Vegetable gardening can provide rewarding results from the hands-on work involved in prepping, maintaining, and harvesting your plantings. For those interested in starting a vegetable garden, here is some starter advice from gardening experts.
WATCH YOUR SIZING
In terms of space, Niki Jabbour of SavvyGardening.com, and author of “The Year-Round Vegetable Gardener,” finds that newbie vegetable gardeners can try to go too big too quickly. “A first vegetable garden should be a manageable size,” said Jabbour. She usually recommends beginning with a single four-by-eight-foot raised bed or even a collection of containers.
KNOW YOUR ZONE
Read up on hardiness zones, which are geographic areas marking a certain range of climatic conditions relevant to plant growth and survival, as certain veggies do better in cold or warm temps. “You need to get specific information for where you live,” said Dr. William Lester, County Horticulture Agent at the University of Florida Extension and a member of Extension Master Gardener program. While Facebook groups or gardening blogs can be good resources, their postings may suit only the author’s location. Check in your local garden center or your state’s land-grant university, which conducts agricultural research, or Extension Master Gardener program.
SPACE THEM OUT
Planting seeds, or seedings, too close together can stunt their growth or make them susceptible to diseases and fungus. “It’s subjective on what you’re growing, but I always say, in general if you’re not sure, go with a foot; about 12 inches apart,” says Jasmine Jefferson, founder of Black Girls With Gardens. “Grow what you like but research that and make sure that you are sowing the seeds correctly.” Or consider container gardening, which enables you to grow veggies in smaller spaces and can foster beans, cherry tomatoes, squash and Bush-type cucumbers. “You can get a three-gallon or five-gallon container and get quite a lot of tomatoes,” said Lester.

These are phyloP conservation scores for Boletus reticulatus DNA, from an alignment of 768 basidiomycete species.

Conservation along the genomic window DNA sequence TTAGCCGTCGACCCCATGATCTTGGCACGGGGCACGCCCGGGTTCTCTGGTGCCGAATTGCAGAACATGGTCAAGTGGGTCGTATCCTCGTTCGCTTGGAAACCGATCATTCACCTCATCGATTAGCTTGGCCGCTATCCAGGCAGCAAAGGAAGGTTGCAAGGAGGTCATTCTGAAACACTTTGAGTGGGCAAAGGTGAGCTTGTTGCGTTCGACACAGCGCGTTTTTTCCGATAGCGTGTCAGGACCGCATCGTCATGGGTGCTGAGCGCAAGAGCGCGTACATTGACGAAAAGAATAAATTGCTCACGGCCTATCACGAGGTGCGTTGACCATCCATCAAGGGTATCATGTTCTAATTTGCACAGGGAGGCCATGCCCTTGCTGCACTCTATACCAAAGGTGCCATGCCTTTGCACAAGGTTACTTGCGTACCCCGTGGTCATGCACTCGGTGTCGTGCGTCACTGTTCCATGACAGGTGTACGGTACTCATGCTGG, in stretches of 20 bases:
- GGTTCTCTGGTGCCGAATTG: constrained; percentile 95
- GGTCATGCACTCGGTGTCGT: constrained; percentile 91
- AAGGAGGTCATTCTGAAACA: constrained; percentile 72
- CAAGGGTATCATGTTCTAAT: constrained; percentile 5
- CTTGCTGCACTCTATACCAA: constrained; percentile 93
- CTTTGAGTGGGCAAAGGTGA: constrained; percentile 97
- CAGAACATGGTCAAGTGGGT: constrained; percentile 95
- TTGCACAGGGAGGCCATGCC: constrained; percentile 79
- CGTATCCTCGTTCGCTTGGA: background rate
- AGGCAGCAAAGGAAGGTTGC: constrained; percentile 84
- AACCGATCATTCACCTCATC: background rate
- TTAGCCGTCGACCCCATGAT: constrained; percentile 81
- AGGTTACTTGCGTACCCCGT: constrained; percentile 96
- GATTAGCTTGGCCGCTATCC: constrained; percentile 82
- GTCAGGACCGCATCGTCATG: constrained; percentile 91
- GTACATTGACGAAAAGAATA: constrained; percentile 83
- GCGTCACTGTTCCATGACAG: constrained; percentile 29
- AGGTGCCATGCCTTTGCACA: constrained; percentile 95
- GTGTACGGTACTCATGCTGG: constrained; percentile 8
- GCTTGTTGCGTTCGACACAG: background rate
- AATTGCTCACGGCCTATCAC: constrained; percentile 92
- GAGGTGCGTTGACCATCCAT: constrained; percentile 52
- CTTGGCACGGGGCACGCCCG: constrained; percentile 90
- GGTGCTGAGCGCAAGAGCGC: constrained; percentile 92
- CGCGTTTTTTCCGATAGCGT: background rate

SECURE YOUR SOIL’S HEALTH
When growing veggies in pots and containers, Jabbour says to use a high-quality potting mix blended with compost; she fills her containers with roughly two-thirds potting mix and one-third compost. “It’s also important to maintain fertility in containers, so I add a slow release organic vegetable fertilizer to the pot as well.” For garden beds, fill them with a garden soil mix and amend with several inches of compost. Avoid peat moss and black earth, two products that offer very little benefits to overall soil health.
ADD IN MULCH
Depending upon what you’re growing and your climate, this gardening material can be good for your veggies. “Mulch your gardens to drastically reduce weeds, preserve moisture in the soil, and improve the soil long term,” said Trish Whitinger, Chief Operating Officer for the National Gardening Association. “It doesn't have to be expensive, bagged mulch. Leaves, grass clippings (try to have them free of weed seed,) pine needles, or weeds your plucked out will also be great.”
ORGANIZE YOUR TOOLKIT
Have gardening tools such as a trowel for planting, a watering hose or can, a weeder, a garden fork for mixing in compost and manure, a shovel, rake and perhaps even kneepads, a kneeler, or tool belt to keep things handy. “I like to garden with an apron on where I [can] put my hand clippers in my pocket,” said Cordalie Benoit, Vice President of the American Community Garden Association, “so that if I see something that needs attention [with a gardening tool,] I have it right with me.”
WATCH YOURSELF WHILE YOU WORK
“Make sure you have everything readily accessible so you don’t over exert yourself,” advises Jefferson. If it’s hot outside, do your work in the garden in morning or late afternoon to avoid getting overheated. “You want to make sure you’re super hydrated,” adds Jefferson. Also, have on a hat, sunscreen, and bug repellent too.